Guy Forsyth

If you’re ever in South Austin and forget the street address of your musician friend, pick the house with the beat-up van in the driveway. There’s a fairly solid chance that the person who answers the door will be a musician, although maybe not of the caliber of Guy Forsyth. As a respected singer-songwriter, bluesman and co-founder of the legendary, raucous and often-bawdy blues crew Asylum Street Spankers, Forsyth forged an impressive national and international career (as well as an equally impressive base of doe-eyed fans) since his arrival in Austin in the early ’90s.

Despite the size of the van in his driveway, though, Forsyth travels light these days—usually as part of a road-tested trio that includes bandmates Jeff Botta and Nina Singh. One of the tires on the band van is in desperate need of air, but Forsyth doesn’t seem concerned. After 300,000-plus miles, the van is no longer operational and he plans to donate it to radio station KUT. Mostly, he just hauls his heartthrob self, his guitar and a bandolier of harmonicas to gigs. After many years on the road, he’s learned it’s best to avoid unnecessary complications.

He’s also learned that eating on the road can take its toll on your health and psyche. Road food can literally break your heart, so when he’s home, Forsyth tries to eat healthy. He credits his mother for breaking him into eating well at an early age. “It’s really tough to get kids to eat vegetables, so my mom would try different ways to get us to eat them,” he says. “Cauliflower salad is the first way my mother actually succeeded in getting me to eat vegetables, so I have a soft spot for it.”

In his years as a touring musician, Forsyth’s had plenty of opportunities to expand his palate beyond the relatively bland Midwestern cuisine of his boyhood days in suburban Kansas City. Eating asparagus in Belgium, for example, turned out to be a “eureka” moment. “I’d tried asparagus several times in the States,” he says, “but after having it in Belgium, I was angry that I’d been lied to. That was what asparagus was supposed to taste like!”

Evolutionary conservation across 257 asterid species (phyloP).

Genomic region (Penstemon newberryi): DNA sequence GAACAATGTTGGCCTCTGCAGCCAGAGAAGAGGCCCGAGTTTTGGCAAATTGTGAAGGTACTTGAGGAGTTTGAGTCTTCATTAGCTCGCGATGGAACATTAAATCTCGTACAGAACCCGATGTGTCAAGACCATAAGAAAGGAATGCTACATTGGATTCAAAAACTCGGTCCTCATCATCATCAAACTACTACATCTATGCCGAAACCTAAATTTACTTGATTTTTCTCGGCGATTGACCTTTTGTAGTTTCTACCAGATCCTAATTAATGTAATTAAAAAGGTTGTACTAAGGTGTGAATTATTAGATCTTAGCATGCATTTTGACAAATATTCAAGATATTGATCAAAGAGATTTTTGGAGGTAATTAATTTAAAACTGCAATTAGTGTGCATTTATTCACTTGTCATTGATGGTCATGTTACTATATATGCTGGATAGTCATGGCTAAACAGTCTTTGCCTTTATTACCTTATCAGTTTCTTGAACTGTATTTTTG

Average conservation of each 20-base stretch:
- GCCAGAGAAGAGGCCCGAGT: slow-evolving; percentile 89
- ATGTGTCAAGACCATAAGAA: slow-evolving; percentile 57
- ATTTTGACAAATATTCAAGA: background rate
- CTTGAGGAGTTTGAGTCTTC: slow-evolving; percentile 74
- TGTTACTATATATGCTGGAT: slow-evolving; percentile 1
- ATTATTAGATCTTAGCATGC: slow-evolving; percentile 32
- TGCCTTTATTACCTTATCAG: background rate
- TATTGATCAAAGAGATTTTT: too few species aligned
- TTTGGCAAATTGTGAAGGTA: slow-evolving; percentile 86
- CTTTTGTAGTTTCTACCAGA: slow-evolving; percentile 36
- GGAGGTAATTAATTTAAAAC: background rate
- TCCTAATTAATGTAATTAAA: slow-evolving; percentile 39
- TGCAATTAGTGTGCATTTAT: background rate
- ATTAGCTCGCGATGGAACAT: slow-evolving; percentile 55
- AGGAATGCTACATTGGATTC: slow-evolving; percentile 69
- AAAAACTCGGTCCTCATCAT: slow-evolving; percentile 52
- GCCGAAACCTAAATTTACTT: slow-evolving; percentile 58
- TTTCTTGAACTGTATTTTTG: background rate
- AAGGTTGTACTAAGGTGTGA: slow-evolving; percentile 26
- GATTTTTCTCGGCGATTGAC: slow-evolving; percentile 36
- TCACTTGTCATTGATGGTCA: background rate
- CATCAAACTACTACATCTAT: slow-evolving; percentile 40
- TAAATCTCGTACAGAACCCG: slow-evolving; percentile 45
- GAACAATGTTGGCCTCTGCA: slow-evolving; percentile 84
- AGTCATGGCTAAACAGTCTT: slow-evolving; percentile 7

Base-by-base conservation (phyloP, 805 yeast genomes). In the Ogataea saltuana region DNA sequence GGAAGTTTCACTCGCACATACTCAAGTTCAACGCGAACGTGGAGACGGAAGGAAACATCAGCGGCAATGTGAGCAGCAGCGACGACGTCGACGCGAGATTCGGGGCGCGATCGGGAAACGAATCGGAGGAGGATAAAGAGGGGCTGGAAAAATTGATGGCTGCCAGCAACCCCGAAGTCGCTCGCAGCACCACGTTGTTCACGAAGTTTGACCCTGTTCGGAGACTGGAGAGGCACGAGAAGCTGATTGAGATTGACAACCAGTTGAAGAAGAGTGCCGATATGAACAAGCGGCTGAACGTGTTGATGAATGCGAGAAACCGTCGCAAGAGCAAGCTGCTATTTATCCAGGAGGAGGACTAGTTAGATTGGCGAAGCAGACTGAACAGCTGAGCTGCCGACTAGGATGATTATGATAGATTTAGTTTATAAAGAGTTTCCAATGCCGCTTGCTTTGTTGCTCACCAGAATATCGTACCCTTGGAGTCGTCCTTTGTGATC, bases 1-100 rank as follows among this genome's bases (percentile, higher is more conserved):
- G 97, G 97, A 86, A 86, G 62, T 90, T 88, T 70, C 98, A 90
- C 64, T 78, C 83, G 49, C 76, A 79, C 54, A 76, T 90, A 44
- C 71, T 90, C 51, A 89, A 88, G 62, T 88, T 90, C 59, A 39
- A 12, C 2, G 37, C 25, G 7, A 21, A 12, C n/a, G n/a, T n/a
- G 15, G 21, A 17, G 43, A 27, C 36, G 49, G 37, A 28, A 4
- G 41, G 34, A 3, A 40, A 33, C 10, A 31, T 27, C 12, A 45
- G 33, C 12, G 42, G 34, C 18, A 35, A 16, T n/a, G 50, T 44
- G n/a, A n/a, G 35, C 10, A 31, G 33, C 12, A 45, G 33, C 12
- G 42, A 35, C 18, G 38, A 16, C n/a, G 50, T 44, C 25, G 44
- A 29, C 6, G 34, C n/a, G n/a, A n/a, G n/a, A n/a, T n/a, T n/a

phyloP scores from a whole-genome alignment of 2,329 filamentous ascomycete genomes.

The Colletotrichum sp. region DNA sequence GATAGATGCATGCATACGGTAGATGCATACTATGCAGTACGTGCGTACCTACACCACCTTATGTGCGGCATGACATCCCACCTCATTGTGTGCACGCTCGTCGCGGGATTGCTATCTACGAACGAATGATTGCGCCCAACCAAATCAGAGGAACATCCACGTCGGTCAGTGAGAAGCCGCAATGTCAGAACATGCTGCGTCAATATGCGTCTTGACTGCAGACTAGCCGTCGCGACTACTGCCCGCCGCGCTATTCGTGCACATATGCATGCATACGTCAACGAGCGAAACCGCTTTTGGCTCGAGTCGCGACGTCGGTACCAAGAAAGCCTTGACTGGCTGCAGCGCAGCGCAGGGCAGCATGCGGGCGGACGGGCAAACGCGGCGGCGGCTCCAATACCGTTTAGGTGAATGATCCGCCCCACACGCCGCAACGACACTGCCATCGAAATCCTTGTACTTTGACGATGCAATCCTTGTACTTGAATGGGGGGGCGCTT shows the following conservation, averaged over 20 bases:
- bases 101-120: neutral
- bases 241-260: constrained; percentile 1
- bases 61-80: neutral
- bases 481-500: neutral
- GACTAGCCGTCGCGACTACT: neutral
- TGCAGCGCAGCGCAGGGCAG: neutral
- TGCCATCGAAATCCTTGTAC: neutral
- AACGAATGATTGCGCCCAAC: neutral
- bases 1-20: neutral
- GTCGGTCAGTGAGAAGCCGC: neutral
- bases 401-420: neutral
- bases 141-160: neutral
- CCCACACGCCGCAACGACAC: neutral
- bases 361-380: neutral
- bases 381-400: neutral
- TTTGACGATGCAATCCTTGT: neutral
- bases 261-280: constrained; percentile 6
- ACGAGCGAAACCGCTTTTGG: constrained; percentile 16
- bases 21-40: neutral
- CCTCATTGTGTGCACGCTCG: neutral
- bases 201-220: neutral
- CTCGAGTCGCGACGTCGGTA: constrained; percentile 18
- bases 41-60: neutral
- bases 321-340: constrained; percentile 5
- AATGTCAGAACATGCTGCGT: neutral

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And not only have his years on the road expanded his tastes, they’ve also increased his enjoyment of food overall. “I like a lot of different options,” he says. “I wouldn’t call myself a great cook. I tend to improvise a lot in the kitchen…which sometimes gets me in trouble. But I generally like to combine good, fresh, quality elements.” His favorite entrée at the moment is salmon prepared any number of ways, but currently he’s enamored with a ginger-brown sugar-soy glaze he created, which involves a coating of minced garlic. He also loves to make steak—ideally grassfed rib-eye on the grill—and lately he’s been experimenting with roasting vegetables.

Today in his kitchen, however, the vegetables are fresh, unfussy and from his childhood. He dices up some red onion. “You might want to make sure that you share this salad with your date because the flavors are intense and tend to linger,” he says with a laugh, as though any date of his would have turned away from a little onion breath. He notes that this is a salad whose job it is to bring out the “sassy” in cauliflower—not an easy task, but the red onions, olives and blue cheese present a muscle-y tag team.

“Now for the secret ingredient!” Forsyth exclaims as he opens the refrigerator. “Love?” I ask. “No!” he responds. “Italian dressing!” Bottled. Italian. Dressing. Wish-Bone brand, to be exact. Nobody saw that coming. He begins to pour a generous amount over the salad, drenching it, really. “You can eat it now, but it’s best to let it sit overnight so the flavors have a chance to mix,” he says. I reflexively glance down at an invisible wristwatch. “Fortunately,” he says, “I made some in advance so you can get the full mix of flavors.” He spoons some in a bowl. “Bon appétit!”

Surprisingly, the Italian dressing mixes well with the blue cheese and red onion, and that, combined with the saltiness of the olives, makes me almost forget I’m eating raw cauliflower, which, even for the most worldly gastronome, would be a bit of a slog. I guess that’s some Midwestern-mom magic. I am eating my vegetables.

By Dan Hardick • Photography Melanie Grizzel